Reflection: Have I understood my calling in the light of such terms as ‘bond servant’, ‘table waiter’ and ‘under-rower?’

Sunday, May 1, 2016

Unauthorised Fire.

Therefore, since we are receiving a kingdom that cannot be shaken, let us be thankful, and so worship God acceptably with reverence and awe, for our God is a consuming fire. Hebrews 12:28–29.

Yahweh’s spectacular rescue mission on behalf of Israel could have produced a sense of national complacency. He watched over them, opened the Red sea for them, provided for them, protected them, judged them and brought them to the desert of Sinai. That sense of smugness changed at Mount Sinai. His dramatic ‘appearance’ in thunder, lightning, with thick cloud covering and fire created fear. A realisation of God’s glory and holiness made them tremble. The Lord God who redeemed was to be obeyed not played with.

When the Tabernacle and Priesthood were being instituted the family of Aaron was given the Priesthood. At the outset it was stressed such a venue and ministry was unique. It was set apart from the everyday and linked to the very character of Yahweh.  The ordination for the Priesthood begins in Leviticus 8 and 9 in a very impressive and symbolic manner. Aaron and his four sons had detailed instructions to follow. Something possessed Nadab and Abihu, to imagine they had a better way than that which Yahweh had outlined. They along with Eleazar and Ithamar had just experienced the wonder of ordination to ministry. This was the culmination of an encounter with God on Mount Horeb. Had it been too much for Nadab and Abihu’s egos? Leviticus 10:1 says they offered unauthorised fire before the Lord. Their self will changed celebration into lamentations. God struck them down.

Leviticus 10:9 sees the Lord add to the ordination requirement, ‘you and your sons are not to drink wine or other fermented drink whenever you go into the tent of meeting, or you will die.’ Does this give us a clue to what caused Nadab and Abihu to act so irresponsibly? The Lord requires those who worship Him and, more so those who minister before Him, to be clear headed and self controlled. It is interesting to note that the kings of Israel had similar obligations. (Proverbs31:4–5) If we consider ourselves as ‘kings and priests’ of the Lord God do such restrictions apply today?

It would appear as though they had chosen to enter into the precincts of the Tabernacle to do their own thing. They would worship or serve God as they thought best. Here was a serious breach of trust, an act of disrespect and a challenge to the authority of the Lord. They had been redeemed and commissioned for His purposes. Their death was to be a testimony to the danger of abusing the grace and glory of God. Why? ‘You shall not misuse the name of the Lord your God, for the Lord will not hold anyone guiltless who misuses his name.’ Exodus 20:7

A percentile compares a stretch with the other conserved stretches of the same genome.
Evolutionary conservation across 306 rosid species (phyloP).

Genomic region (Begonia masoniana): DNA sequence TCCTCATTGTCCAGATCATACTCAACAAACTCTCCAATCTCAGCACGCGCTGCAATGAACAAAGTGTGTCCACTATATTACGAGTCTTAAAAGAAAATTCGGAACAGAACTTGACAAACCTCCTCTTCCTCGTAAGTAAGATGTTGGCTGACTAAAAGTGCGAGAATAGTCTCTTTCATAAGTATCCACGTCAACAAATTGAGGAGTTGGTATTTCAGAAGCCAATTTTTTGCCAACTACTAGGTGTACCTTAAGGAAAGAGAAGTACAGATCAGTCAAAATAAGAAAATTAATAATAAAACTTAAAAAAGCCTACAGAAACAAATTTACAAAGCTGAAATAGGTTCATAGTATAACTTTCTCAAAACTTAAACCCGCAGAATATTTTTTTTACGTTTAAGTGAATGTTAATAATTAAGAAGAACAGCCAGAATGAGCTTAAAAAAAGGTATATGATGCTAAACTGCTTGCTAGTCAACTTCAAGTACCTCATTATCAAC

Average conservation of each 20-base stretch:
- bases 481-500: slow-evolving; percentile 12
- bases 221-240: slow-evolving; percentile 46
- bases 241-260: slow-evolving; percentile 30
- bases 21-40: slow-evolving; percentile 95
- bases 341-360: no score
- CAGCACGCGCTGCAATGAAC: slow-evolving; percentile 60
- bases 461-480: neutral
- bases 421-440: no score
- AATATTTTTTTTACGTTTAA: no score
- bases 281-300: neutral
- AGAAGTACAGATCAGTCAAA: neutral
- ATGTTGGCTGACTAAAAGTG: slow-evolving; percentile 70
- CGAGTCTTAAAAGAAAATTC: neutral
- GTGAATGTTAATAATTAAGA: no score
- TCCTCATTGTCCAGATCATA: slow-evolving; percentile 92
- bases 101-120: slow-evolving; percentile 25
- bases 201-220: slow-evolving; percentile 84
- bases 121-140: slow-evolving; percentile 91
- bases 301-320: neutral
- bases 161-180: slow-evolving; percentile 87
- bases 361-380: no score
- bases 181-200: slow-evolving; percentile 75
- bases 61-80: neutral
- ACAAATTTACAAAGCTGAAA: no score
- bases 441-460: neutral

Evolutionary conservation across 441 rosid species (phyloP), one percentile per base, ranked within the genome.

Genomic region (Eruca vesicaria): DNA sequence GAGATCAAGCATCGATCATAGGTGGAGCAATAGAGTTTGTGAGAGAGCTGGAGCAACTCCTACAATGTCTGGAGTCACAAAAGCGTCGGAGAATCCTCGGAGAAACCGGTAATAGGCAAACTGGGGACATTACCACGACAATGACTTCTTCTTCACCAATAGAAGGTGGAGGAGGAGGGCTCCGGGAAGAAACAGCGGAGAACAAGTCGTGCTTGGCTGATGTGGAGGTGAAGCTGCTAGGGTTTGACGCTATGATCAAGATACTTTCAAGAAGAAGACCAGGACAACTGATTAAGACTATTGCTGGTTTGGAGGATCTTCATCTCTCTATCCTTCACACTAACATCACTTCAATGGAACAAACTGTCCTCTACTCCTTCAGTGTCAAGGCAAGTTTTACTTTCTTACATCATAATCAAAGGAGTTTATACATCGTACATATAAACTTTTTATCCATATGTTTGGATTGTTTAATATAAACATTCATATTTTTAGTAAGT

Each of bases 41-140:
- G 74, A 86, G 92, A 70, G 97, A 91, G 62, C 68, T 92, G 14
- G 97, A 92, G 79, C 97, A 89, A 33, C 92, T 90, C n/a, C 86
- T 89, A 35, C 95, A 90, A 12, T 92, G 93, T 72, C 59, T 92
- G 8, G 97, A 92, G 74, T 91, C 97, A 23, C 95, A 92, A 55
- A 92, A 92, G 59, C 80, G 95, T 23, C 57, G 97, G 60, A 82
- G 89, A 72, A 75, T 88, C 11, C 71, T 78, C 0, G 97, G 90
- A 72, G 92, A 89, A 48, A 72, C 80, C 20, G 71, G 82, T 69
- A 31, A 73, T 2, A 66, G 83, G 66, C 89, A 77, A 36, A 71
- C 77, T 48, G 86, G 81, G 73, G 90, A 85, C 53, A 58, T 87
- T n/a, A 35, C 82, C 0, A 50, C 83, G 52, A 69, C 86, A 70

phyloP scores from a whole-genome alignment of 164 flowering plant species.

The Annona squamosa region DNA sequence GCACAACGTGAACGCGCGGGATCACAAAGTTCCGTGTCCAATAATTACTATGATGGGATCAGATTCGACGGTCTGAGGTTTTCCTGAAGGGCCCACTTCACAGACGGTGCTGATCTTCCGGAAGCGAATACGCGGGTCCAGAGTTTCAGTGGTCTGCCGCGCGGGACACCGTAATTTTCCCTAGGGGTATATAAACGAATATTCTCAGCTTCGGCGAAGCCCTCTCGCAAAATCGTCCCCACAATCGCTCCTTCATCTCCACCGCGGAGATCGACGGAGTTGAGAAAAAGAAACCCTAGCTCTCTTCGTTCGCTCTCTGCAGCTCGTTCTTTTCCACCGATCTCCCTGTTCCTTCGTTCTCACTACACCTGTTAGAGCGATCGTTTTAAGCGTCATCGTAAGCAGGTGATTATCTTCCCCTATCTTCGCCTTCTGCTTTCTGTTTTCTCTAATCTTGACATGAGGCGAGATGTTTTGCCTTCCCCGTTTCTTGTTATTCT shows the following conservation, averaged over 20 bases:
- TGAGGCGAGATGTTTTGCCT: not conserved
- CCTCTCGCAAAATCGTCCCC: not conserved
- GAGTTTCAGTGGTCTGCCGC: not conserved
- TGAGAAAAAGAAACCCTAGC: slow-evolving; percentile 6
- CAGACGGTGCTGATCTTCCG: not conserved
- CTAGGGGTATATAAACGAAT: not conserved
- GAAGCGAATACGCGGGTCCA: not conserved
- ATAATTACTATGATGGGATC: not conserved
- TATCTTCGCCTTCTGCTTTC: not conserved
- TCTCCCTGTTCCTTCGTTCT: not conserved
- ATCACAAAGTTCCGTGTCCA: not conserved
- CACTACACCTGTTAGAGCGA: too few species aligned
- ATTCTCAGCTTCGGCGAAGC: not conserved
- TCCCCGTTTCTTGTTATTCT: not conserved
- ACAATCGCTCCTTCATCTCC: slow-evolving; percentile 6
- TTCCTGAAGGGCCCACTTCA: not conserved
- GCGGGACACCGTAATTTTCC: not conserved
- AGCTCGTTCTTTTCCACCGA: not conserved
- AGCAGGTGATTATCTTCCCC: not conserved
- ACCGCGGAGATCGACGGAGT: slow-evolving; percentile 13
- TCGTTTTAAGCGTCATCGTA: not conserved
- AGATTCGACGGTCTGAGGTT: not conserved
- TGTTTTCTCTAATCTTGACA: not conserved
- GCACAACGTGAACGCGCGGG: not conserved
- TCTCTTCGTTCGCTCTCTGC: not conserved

Leviticus 10:10–11: ‘You must distinguish between the holy and the common, between the unclean and the clean, and you must teach the Israelites all the decrees the Lord has given them through Moses.’ The history of Israel details the conflict between His holiness and the tendency of the nation to drag it down. Leviticus 21:6.says, ‘They (priests) must be holy to their God and must not profane the name of their God. Because they present the offerings made to the Lord by fire, the food of their God, they are to be holy.’ Malachi’s account of the moral and religious attitude of the priests and people of his day makes depressing reading. ‘You profane it (God’s Name) by saying of the Lord’s table, ‘It is defiled’, and of its food, ‘it is contemptible.’ And you say,’ What a burden!’ and you sniff at it contemptuously.’ Malachi 1:12–13.

As ministers of the Gospel we are to uphold the holiness of the Eternal God, the integrity of the Cross and the uniqueness of the person and work of Jesus Christ. Familiarity can breed contempt or coarseness with sacred things. A healthy fear of our Lord will be our safeguard. In our presentations we have latitude of method but we have no room to move in regards to the message. Culture has its challenges to making the Bible relevant. Regardless of the cultural environment Christ Jesus’ servants live in the Gospel and the Glory of God must remain unchanged. Hebrews 12:10: ‘Make every effort to live in peace with all men and to be holy; without holiness no-one will see the Lord.’

Reflection: What is the quality of the ‘fire’ that burns within my being? Is what I’m saying, doing and living acceptable to the Lord God I am called upon to honour and proclaim?